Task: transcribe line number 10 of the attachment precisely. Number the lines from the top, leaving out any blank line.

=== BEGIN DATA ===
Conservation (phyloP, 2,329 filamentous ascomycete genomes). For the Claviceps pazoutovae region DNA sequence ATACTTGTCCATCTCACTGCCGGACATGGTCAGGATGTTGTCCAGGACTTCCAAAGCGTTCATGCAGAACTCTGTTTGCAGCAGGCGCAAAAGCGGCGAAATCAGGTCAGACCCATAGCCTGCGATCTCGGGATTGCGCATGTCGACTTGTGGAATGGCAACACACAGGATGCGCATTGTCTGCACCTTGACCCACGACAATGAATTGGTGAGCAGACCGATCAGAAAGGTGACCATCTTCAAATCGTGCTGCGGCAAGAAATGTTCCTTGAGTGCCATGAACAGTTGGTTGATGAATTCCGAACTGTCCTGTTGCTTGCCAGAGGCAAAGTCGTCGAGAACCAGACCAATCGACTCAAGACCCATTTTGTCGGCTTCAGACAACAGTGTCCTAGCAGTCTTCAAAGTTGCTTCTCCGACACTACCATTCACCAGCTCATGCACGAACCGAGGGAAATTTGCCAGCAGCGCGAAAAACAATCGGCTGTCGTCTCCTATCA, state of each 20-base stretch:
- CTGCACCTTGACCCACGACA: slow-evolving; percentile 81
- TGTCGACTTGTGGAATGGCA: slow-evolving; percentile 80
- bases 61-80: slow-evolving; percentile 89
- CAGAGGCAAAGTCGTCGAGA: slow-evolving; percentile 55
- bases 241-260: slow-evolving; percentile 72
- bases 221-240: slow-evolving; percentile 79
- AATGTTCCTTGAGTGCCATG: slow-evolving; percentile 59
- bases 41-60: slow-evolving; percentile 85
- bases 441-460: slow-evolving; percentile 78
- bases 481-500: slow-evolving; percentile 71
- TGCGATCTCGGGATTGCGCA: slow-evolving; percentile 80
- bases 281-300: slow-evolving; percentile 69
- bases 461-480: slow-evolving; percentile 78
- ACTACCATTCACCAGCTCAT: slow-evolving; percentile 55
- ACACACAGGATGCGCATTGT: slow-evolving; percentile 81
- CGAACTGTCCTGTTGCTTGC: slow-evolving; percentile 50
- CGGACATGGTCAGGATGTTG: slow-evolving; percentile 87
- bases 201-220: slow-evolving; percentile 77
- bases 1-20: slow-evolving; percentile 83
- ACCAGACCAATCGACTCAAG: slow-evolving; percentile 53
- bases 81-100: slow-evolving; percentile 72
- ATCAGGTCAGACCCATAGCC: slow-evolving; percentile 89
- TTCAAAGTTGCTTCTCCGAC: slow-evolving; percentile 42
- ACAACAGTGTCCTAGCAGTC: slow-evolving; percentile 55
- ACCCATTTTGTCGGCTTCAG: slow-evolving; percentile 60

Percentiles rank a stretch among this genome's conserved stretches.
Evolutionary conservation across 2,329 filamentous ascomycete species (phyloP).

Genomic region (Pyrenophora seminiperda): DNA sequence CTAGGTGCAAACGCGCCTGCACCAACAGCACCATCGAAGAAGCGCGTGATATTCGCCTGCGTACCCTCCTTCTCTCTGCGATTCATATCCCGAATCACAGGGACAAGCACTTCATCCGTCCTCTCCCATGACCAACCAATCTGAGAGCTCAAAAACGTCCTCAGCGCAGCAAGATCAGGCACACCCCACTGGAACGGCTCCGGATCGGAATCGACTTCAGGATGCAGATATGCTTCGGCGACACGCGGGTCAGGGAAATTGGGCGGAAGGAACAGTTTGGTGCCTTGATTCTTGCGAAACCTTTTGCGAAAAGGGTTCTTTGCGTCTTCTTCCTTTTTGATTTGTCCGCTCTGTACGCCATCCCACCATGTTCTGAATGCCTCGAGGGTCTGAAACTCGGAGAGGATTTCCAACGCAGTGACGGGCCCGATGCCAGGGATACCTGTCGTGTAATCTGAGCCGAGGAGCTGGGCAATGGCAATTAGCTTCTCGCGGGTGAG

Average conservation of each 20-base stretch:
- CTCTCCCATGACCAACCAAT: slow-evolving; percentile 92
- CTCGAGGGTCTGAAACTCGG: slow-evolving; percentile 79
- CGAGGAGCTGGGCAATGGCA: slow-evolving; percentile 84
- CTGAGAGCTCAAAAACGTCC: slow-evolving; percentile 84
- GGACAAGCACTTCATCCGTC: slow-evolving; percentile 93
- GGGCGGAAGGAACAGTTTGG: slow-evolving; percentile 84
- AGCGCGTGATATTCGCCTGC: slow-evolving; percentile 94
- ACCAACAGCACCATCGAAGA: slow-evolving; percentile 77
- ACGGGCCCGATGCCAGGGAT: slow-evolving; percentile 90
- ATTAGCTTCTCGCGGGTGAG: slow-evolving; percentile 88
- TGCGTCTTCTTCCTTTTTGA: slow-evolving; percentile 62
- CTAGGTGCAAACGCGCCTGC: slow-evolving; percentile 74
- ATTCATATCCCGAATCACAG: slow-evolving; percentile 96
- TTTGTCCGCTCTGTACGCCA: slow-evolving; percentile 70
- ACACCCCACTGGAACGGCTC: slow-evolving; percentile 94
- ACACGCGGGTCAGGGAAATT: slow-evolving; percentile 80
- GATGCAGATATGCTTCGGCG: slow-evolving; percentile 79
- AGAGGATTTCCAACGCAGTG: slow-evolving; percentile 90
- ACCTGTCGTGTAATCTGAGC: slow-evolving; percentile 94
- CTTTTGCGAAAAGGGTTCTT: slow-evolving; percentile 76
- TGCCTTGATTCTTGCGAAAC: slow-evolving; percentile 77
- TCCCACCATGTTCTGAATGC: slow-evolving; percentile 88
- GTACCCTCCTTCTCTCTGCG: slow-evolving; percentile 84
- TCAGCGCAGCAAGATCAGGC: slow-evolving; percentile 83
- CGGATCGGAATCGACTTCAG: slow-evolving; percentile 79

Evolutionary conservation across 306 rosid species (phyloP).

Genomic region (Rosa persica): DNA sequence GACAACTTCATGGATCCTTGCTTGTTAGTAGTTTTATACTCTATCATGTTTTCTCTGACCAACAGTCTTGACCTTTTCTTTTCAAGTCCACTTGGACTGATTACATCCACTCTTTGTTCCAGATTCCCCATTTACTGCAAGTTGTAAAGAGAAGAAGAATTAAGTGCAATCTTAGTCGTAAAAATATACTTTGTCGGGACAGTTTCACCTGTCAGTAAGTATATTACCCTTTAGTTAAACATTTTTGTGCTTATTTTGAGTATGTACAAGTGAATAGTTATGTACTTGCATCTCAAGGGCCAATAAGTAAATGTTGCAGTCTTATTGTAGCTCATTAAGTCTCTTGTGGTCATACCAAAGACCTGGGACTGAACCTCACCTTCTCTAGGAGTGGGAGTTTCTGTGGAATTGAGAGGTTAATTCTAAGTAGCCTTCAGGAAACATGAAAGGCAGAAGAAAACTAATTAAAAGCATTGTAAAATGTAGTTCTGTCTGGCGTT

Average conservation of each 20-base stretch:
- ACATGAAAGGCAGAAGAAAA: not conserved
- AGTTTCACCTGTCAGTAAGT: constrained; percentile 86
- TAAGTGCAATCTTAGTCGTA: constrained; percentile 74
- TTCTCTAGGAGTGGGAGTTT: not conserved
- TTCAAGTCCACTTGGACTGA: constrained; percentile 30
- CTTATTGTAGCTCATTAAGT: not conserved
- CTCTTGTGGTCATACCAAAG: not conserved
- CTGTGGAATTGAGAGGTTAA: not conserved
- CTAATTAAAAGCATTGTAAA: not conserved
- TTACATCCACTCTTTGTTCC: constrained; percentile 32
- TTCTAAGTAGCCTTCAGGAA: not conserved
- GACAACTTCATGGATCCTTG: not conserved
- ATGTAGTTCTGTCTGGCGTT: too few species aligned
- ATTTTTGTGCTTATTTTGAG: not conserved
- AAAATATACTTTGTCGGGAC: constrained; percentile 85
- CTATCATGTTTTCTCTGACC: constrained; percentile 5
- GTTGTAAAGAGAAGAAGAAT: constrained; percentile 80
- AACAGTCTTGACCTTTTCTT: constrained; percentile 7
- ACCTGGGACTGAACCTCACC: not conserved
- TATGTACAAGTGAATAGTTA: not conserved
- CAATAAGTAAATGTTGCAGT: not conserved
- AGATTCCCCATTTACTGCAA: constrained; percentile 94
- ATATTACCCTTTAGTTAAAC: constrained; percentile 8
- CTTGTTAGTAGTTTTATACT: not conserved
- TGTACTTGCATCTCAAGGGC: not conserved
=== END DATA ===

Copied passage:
- bases 441-460: slow-evolving; percentile 78